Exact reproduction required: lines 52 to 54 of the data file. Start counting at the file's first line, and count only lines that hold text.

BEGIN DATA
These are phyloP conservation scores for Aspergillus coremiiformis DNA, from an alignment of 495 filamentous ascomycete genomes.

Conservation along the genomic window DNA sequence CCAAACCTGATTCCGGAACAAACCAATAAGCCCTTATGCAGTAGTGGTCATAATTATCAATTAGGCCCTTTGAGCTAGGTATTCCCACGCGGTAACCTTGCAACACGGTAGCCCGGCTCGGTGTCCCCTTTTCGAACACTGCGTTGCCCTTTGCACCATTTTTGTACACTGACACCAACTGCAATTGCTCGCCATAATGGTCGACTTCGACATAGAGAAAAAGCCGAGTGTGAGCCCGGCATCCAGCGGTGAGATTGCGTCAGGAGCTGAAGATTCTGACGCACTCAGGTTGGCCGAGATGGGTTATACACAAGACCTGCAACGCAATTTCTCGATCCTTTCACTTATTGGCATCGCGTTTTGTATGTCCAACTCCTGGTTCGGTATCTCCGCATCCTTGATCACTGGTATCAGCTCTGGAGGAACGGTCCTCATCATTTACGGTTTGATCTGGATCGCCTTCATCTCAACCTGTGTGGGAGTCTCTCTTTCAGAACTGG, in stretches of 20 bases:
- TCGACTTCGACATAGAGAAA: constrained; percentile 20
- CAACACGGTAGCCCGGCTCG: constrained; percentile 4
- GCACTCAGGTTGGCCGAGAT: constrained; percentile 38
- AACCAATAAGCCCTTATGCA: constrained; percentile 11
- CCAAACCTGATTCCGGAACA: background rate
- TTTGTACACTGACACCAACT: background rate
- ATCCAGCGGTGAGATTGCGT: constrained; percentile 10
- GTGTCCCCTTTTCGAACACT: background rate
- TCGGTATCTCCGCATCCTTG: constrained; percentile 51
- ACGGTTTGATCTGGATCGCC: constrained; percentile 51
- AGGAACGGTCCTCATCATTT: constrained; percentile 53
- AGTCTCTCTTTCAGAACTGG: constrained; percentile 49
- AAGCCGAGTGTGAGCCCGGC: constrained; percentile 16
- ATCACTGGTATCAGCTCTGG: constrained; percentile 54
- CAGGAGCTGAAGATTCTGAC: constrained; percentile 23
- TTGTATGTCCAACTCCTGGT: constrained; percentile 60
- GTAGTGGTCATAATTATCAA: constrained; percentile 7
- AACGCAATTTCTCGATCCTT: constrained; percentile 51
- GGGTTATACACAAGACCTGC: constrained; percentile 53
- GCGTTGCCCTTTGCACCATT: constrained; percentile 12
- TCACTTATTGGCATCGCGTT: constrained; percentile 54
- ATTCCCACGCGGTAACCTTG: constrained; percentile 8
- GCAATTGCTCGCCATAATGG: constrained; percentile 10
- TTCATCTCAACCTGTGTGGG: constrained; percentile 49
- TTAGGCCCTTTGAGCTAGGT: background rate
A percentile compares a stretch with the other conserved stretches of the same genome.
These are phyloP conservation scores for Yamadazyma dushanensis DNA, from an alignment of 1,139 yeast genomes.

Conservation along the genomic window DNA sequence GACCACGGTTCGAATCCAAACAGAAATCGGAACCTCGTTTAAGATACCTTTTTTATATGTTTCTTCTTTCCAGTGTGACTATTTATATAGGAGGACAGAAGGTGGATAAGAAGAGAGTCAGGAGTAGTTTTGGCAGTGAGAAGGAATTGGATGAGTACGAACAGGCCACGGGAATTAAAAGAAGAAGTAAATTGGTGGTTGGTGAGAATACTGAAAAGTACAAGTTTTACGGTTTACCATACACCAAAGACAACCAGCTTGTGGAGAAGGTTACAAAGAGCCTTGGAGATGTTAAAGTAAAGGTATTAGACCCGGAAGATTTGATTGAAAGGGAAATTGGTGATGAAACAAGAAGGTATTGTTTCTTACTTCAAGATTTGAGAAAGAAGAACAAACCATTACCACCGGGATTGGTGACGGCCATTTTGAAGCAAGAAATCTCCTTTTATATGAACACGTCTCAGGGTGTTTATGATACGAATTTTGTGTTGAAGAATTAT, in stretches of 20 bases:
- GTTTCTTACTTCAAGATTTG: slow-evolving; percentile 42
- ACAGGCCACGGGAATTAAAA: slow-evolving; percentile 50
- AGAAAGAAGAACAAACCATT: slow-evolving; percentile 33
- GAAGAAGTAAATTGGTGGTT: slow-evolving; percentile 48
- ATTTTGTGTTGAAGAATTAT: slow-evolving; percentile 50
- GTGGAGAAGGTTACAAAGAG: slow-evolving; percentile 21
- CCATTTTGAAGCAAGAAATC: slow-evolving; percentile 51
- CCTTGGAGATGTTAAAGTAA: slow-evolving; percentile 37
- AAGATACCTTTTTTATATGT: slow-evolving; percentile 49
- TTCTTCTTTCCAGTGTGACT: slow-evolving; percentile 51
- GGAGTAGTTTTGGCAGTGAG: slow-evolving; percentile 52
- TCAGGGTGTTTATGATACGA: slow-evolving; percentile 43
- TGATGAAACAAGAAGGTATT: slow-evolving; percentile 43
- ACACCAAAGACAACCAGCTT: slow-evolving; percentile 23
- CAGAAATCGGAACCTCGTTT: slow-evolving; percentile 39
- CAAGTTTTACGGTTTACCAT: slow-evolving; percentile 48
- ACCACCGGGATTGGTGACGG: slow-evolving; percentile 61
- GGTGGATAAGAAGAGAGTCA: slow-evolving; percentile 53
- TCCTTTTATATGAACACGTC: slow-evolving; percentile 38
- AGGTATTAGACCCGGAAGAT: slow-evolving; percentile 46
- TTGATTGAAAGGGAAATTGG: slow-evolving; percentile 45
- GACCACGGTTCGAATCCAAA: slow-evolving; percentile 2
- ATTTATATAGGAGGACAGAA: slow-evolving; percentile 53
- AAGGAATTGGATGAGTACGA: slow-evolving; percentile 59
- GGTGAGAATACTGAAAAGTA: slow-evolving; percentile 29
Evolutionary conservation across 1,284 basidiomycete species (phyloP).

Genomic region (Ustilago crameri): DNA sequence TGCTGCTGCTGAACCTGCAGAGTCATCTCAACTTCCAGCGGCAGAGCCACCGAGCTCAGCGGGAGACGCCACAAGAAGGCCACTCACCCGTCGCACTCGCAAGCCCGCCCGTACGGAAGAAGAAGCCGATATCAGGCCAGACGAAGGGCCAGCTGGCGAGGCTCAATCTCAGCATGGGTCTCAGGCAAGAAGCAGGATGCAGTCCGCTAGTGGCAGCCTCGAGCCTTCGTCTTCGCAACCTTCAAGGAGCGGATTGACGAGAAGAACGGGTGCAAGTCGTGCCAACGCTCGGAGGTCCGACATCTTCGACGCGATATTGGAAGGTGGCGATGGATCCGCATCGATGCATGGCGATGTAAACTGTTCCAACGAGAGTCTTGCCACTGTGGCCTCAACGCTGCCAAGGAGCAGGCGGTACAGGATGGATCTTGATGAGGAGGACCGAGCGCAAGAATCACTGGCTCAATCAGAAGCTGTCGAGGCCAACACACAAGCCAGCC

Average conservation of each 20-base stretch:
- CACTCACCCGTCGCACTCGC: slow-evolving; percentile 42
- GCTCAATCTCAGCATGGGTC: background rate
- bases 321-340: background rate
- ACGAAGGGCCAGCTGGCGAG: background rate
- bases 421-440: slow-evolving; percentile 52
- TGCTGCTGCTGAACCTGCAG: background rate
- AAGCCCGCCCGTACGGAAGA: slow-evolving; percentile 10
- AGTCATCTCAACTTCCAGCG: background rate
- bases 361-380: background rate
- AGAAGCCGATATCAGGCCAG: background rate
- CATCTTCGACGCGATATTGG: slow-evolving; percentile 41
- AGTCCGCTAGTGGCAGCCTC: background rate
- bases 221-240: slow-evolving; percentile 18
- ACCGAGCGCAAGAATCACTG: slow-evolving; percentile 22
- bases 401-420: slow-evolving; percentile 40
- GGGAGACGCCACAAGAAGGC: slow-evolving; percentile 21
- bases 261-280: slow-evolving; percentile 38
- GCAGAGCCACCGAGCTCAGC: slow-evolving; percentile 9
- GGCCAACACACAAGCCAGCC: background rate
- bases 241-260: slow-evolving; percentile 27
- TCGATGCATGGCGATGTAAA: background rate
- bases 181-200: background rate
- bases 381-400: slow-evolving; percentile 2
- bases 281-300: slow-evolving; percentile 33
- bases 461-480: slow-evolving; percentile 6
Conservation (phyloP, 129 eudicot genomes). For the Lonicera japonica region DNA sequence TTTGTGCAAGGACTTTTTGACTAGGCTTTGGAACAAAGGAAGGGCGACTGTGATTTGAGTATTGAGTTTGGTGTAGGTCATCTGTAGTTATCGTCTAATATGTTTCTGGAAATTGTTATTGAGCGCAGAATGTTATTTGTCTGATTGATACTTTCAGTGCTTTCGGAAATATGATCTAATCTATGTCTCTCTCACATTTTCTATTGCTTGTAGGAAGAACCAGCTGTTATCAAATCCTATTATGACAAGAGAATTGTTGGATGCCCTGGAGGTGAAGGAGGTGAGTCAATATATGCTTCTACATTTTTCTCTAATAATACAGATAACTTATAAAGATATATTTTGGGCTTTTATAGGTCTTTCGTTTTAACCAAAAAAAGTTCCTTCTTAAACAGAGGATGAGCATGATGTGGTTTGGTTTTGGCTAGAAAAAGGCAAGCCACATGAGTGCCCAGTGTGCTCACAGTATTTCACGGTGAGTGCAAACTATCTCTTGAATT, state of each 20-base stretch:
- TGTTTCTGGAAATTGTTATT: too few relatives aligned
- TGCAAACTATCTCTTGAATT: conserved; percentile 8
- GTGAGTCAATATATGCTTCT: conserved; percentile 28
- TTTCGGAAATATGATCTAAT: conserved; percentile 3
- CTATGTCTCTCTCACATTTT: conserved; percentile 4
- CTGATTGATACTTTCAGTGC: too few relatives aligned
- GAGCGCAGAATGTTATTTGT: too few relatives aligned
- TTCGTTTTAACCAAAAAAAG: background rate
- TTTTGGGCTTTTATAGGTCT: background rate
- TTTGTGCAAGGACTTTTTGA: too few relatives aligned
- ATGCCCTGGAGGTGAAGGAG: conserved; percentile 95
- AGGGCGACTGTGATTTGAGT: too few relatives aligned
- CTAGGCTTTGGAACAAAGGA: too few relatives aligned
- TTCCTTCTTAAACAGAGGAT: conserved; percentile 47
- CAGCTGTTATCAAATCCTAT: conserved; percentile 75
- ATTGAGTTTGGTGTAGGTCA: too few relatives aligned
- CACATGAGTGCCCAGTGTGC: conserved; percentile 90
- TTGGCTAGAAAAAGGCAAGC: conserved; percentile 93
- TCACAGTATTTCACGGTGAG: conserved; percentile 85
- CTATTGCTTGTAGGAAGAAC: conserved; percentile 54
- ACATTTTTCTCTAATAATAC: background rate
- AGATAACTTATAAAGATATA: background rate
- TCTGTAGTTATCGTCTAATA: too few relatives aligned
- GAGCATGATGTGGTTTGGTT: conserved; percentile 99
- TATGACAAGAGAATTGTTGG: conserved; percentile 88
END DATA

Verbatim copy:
- GACCACGGTTCGAATCCAAA: slow-evolving; percentile 2
- ATTTATATAGGAGGACAGAA: slow-evolving; percentile 53
- AAGGAATTGGATGAGTACGA: slow-evolving; percentile 59